Wednesday, June 23, 2010

Razor TV five part feature on Cycling Safety (21 Jun 2010)

Link to the videos at Razor TV here. Click part 1 and the video will continue through all five parts. The team talked to Theodore Teo, Benoi Valin and various other cyclists and motorists.

RAZORTV - Cycling Safety
  1. Roads dangerous for cyclists (Cycling safety Pt 1) [06:31]
    Cyclists and motorists are clashing over their right to Singapore's roads. RazorTV finds out the grievances cyclists have about motorists.
  2. Motorists afraid of cyclists (Cycling safety Pt 2) [03:06]
    Motorists say that cyclists in Singapore do not practise safe cycling and often flout traffic regulations.
  3. More cyclists = more accidents? (Cycling safety Pt 3) [04:07]
    With more cyclists on the road, the jostle for space has become more intense. RazorTV finds out if having more road cyclists mean more accidents.
  4. Cycling to work is a breeze (Cycling safety Pt 4) [04:52]
    RazorTV follows Theodore Teo, assistant director at the Office of Career Services at Singapore Management University, from his home in Dover to his workplace in Victoria Street. Find out how he survives the bustling morning traffic.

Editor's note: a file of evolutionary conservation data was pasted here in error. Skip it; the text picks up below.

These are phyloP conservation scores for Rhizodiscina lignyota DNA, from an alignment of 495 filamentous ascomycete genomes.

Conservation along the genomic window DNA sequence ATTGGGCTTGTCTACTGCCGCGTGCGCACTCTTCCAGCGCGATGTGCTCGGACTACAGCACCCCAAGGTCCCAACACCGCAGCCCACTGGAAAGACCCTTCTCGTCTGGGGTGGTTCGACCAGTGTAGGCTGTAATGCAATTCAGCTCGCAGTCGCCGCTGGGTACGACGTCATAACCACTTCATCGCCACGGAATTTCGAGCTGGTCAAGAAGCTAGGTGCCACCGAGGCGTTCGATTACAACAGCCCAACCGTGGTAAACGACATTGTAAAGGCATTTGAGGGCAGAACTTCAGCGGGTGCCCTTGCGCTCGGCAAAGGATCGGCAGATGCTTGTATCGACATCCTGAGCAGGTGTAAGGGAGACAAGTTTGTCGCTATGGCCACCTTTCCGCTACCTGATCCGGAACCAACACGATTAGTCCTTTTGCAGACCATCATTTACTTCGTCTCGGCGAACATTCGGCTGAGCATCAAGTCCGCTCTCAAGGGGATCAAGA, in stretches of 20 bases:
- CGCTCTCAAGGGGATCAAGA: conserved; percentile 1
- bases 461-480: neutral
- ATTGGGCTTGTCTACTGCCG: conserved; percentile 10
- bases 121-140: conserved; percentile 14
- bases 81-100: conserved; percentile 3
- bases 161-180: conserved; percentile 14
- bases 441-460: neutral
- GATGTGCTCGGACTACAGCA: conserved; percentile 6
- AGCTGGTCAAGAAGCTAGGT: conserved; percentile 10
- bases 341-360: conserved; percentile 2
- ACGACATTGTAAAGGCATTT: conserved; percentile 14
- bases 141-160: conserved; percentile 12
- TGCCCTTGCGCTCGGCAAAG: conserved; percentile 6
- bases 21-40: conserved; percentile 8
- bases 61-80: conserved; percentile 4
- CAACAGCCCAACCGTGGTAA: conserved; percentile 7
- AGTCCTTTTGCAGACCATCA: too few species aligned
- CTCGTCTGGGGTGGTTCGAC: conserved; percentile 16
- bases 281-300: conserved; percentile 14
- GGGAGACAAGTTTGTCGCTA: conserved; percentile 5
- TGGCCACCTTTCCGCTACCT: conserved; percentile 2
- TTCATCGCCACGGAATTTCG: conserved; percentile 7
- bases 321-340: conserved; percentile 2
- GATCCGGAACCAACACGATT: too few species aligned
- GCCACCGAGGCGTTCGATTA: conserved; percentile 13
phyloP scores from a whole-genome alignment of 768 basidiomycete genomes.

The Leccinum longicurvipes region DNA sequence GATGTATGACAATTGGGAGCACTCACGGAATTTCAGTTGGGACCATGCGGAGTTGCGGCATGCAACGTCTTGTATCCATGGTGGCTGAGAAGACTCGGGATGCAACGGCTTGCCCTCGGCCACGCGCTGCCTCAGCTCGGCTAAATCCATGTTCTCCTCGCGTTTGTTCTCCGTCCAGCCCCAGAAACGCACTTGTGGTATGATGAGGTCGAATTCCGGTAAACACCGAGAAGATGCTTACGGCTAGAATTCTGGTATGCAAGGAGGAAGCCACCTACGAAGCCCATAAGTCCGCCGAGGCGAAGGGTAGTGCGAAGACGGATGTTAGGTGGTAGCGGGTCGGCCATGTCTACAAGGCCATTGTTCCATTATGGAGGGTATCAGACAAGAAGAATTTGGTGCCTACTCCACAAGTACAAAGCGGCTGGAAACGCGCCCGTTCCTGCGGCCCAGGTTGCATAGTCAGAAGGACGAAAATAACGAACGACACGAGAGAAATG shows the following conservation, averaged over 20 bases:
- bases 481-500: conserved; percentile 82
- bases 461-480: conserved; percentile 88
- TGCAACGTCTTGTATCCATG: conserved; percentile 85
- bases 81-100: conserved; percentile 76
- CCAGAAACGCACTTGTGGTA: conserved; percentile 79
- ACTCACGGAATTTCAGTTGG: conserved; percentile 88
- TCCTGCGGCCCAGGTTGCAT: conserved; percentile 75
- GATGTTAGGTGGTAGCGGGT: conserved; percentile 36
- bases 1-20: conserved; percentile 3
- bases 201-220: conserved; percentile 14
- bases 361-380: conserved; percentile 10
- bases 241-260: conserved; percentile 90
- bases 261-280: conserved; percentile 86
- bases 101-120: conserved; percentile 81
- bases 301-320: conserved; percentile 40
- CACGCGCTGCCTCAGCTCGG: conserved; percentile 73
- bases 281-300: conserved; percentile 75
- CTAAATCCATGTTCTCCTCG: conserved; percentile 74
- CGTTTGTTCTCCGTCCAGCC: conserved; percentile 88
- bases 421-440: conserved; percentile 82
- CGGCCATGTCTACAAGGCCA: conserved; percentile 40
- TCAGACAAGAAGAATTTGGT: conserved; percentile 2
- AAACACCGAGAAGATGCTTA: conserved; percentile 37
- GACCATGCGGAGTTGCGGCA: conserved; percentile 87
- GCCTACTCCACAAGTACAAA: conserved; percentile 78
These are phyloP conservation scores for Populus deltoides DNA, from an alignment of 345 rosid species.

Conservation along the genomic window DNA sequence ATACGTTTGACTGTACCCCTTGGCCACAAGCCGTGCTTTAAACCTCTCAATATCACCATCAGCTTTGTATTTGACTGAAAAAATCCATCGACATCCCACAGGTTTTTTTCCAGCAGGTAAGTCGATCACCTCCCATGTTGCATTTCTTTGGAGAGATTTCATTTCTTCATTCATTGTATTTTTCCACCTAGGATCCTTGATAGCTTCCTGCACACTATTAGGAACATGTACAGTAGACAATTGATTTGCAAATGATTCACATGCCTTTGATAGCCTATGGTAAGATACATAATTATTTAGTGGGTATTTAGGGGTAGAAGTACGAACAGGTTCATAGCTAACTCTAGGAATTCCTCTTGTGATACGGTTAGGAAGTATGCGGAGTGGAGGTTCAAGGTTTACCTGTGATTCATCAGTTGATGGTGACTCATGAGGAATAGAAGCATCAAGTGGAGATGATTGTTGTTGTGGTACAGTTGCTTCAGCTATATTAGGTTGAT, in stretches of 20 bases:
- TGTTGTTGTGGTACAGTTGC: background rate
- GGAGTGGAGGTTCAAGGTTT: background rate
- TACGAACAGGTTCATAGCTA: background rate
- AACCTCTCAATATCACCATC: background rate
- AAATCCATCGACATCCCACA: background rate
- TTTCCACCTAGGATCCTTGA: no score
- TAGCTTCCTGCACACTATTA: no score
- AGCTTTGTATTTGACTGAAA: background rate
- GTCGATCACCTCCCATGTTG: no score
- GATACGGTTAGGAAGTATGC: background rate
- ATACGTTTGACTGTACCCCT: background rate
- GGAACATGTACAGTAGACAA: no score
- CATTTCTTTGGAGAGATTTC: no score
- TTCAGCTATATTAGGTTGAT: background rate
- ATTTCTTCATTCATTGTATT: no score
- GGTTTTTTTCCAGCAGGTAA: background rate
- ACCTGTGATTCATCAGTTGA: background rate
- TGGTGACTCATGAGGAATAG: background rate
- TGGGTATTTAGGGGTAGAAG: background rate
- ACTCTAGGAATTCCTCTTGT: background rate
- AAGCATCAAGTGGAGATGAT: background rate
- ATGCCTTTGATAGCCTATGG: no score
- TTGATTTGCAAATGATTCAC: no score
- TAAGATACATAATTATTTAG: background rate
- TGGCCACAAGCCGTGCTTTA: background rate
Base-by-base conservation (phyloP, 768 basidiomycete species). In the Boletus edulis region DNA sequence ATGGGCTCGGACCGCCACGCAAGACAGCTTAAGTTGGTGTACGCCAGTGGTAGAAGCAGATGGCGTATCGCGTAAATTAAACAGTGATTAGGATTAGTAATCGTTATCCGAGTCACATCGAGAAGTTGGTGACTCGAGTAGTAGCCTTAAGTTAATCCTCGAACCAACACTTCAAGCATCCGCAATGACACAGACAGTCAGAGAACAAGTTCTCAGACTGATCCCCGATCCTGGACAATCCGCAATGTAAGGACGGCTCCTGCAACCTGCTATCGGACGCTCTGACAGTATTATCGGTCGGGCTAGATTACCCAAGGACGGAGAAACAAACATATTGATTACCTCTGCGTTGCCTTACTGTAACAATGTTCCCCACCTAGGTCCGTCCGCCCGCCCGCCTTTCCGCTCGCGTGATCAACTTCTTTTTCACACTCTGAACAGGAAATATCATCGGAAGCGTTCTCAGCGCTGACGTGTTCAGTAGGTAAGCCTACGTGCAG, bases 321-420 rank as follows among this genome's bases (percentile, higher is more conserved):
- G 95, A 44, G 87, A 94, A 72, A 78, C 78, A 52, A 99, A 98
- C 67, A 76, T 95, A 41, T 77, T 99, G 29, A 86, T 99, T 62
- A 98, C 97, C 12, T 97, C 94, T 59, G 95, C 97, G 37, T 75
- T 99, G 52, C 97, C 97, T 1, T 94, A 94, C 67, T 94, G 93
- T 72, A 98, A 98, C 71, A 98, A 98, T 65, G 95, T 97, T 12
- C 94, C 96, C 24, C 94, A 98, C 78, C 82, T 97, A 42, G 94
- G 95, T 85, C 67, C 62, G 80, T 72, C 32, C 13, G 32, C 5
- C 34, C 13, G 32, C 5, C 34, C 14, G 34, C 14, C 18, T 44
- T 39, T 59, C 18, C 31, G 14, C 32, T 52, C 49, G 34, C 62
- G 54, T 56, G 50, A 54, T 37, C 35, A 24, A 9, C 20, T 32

5. How to ride safely (Cycling safety Pt 5) [05:45]
    RazorTV learns how to ride safely on Singapore's roads from Theodore Teo, a committee member of Safe Cycling Task Force.
Update - See Thomas Keeble's remarks in the comment section.


thomask said...

razor tv doesn't seem to have a comments section. maybe you have to sign up?

anyway, here are some points i took away.

part 1: shows us a perfect example of the typically 'blur' singaporean driver, and an entirely appropriate reaction from the cyclist who was almost side-swiped. i honestly don't think drivers here on the whole are malicious, they just don't look!

the lesson to take away is to ride defensively - expect drivers not to see you, and ride accordingly. try and make eye contact with a driver if you can. waving and the 'stop' hand signal helps.